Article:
Veterans who will be discharging less than one year from now or who have discharged within the past year are in a CRITICAL stage as it relates to their VA claims due to the time sensitivity of their unrecognized potential claims and previously undiagnosed conditions. All foundational claims must be fully developed and supported with the appropriate lab, diagnostic test, or formal diagnosis NO LATER THAN 365 days AFTER DISCHARGE to qualify as valid medical evidence.

One of the most common and most costly situations veterans find themselves in is the realization that their medical file does NOT contain the necessary documentation needed to support all of their valid disability claims.

Many factors can contribute to this problem:

1. The veteran may have been deployed and the medic simply treated an injury and failed to document the treatment in the medical records.

2. Medical records may have been lost during a PCS/move between duty stations (very common before the shift to electronic medical records).

3. Military medical providers ARE NOT worried about properly documenting your medical encounter to support a future disability claim. Many providers simply treat your symptoms and record minimal documentation in your medical record.

4. The vast majority of medical providers are not experts in pathophysiology and very few consider possible medical conditions that their patients are NOT currently complaining of.

5. The most common factor is the veteran’s failure to seek medical treatment due to concerns surrounding the negative impact they will have for seeking treatment. There may be concerns about being unable to deploy and getting passed over for advancement (i.e. active duty soldier postpones shoulder surgery because he knows he won’t be able to deploy with his unit during the 9 month recovery) or concerns about the loss of flight status or loss of security clearance if PTSD is reported, etc. Others fail to report Military Sexual Trauma (MST) due to concerns about retaliation or embarrassment/ridicule.

You certainly DESERVE to be compensated for any legitimate disability that’s attributable to your active duty service; UNFORTUNATELY you are only legally ENTITLED to compensation for disabilities that are appropriately documented.

Many veterans who are discharging from active duty file for the Benefits Delivery at Discharge (BDD) program and simply hope for the best. Unfortunately, many BDD applicants receive a disappointing VA Rating Decision Letter that highlights the reality that the veteran lacks the necessary evidence to show the disability was linked to active duty service. In a number of cases we’ve seen, the veteran receives their VA Rating Decision Letter with a number of denied claims AFTER the 365 days post-discharge period has expired… which prevents the veteran from being able to get the disability properly linked and receive service connection and compensation.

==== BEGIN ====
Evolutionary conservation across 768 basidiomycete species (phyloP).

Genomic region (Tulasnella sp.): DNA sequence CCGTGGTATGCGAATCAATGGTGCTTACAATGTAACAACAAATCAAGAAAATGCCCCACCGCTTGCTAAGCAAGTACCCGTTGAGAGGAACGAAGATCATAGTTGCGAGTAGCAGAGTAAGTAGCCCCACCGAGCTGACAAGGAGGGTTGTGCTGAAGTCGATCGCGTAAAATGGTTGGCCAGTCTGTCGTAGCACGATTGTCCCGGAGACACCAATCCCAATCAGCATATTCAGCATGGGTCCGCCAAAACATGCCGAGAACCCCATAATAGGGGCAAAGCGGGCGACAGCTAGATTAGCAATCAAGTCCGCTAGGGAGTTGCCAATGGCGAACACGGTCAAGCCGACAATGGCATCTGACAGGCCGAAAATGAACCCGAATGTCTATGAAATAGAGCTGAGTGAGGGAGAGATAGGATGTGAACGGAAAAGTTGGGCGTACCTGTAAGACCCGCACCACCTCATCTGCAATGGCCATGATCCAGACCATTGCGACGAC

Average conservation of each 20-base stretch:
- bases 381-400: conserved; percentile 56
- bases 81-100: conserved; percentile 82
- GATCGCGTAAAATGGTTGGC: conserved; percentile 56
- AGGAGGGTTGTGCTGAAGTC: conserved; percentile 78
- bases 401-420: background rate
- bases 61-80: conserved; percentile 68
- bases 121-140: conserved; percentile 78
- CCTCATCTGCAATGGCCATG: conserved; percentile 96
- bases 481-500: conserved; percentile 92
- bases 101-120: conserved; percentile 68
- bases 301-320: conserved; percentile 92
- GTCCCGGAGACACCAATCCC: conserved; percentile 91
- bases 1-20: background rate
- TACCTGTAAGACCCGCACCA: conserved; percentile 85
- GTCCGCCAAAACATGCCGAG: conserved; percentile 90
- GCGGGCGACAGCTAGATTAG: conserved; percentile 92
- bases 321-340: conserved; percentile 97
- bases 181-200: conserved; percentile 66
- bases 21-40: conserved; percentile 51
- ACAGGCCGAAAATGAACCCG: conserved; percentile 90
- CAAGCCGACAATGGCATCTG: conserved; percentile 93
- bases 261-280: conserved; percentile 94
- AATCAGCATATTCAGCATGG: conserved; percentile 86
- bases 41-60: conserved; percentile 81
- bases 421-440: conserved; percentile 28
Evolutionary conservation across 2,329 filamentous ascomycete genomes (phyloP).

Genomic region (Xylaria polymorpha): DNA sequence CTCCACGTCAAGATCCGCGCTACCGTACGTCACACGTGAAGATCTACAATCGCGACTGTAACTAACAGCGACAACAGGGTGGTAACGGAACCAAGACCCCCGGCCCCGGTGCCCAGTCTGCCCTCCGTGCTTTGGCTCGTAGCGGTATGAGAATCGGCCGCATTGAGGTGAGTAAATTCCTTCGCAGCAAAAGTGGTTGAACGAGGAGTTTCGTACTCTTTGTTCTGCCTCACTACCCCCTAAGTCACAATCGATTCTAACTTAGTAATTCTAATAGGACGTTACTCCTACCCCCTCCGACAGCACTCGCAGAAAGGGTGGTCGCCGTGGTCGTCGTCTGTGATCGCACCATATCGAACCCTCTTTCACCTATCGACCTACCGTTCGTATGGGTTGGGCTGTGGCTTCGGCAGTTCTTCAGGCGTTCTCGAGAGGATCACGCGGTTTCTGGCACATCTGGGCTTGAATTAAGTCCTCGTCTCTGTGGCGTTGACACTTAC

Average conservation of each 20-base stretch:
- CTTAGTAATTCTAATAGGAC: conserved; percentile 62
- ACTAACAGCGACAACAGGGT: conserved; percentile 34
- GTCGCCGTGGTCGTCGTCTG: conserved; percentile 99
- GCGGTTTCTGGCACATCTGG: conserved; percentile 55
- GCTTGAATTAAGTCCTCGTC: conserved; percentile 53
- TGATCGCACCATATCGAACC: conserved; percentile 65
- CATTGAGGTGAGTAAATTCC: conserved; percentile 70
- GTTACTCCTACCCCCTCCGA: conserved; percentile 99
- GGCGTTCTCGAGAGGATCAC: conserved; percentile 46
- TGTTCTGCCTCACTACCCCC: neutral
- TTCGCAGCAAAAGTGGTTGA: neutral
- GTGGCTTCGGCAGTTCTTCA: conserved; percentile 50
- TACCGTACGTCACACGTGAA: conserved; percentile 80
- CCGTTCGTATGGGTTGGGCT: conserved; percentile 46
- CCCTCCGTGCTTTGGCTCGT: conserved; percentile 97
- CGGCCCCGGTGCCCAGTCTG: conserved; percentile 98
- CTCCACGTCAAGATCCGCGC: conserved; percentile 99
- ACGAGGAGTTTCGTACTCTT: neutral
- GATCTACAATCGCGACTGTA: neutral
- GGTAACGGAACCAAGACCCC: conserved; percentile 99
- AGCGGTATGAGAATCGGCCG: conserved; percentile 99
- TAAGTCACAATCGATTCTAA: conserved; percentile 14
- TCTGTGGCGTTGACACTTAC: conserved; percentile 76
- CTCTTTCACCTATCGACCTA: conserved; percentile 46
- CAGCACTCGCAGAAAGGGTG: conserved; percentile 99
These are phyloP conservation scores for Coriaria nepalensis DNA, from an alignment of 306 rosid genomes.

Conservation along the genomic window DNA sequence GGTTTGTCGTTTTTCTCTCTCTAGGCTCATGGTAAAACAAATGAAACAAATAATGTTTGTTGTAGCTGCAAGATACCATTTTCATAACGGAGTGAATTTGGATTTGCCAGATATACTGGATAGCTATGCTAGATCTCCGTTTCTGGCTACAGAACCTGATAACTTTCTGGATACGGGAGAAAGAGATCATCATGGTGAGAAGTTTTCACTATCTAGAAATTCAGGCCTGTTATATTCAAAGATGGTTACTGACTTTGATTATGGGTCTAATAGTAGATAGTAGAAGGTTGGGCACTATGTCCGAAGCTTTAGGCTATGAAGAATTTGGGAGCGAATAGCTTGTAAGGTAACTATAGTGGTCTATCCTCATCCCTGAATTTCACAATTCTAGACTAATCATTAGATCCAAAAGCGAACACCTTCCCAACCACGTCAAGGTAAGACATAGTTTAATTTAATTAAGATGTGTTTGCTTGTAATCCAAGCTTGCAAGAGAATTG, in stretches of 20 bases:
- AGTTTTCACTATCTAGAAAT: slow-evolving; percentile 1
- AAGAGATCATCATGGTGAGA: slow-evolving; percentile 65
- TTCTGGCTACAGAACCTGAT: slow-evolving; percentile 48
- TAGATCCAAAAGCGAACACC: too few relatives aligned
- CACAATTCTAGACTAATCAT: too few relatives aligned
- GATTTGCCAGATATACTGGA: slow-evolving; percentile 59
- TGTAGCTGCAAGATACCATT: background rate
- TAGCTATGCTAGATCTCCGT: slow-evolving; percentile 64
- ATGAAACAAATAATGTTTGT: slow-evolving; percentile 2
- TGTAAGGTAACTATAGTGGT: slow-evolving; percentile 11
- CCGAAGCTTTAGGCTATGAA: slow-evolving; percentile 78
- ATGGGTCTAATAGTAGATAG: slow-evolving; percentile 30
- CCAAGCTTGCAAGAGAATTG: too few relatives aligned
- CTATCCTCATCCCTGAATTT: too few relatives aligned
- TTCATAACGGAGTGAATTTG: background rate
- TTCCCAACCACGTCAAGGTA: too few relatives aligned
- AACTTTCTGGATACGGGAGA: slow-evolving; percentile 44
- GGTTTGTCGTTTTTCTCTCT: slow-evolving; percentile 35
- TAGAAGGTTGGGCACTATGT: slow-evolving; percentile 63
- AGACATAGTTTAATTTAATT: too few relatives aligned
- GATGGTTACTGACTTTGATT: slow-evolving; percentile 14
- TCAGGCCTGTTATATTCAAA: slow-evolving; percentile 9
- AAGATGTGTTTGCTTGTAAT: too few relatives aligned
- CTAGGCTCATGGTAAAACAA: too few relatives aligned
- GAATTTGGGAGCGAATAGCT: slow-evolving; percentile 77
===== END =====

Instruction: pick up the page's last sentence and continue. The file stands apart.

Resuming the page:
The key for veterans who are still within the 365-day-from-discharge window is to have your medical files thoroughly reviewed by a competent medical professional who has a strong understanding of biomechanics, pathophysiology and pharmacology. We review ALL of the medical evidence in your file and cross-check that with your medical history and review of symptoms intake questionnaires we have you complete. This analysis allows us to confirm that all of the required medical documentation is in your file AND, send you to the appropriate appointments to establish valid evidence supporting your existing and future claims.

What is the difference between a veteran going the BDD route on their own vs. having us guide them through the process? Using as an example a veteran retiring with 20+ yrs of service: over the past 7 years, we have NEVER had a single retiring veteran fail to hit a 50% or higher VA Svc. Con. Disability rating when we reviewed their medical records while they were within their +/-365 window, with most Army & USMC retirees coming in at 90 to 100% rating. With our help, those veterans file an average of 25 – 35 VALID claims that are fully supported by medical evidence while in the +/- 365 window vs. an average of 5-15, (with many lacking supporting evidence) when they use a VSO.

The more disappointing news is that we often run into retired veterans who have a rating of 0% to 40% who are NOT receiving both their full retirement and VA disability pay due to CRDP rules. While we’ve NEVER failed to get a retiring BDD veteran over the 50% threshold necessary to receive full retirement and VA disability pay while they are within the +/-365 window, it’s also not uncommon for us to find veterans who DESERVE to be over 50%, but because they have insufficient documentation of legitimate disabilities in their record and they are outside the +/-365 window, there’s sometimes nothing we can do to remedy the situation.

One year prior to your retirement or discharge is the ideal time for us to start working with you to help ensure you have the proper documentation you’re going to need to win ALL your VA disability claims. As you get closer to your discharge date and after the discharge date, the URGENCY increases dramatically since you must have everything documented in your medical charts no later than 365 days after your discharge from active duty.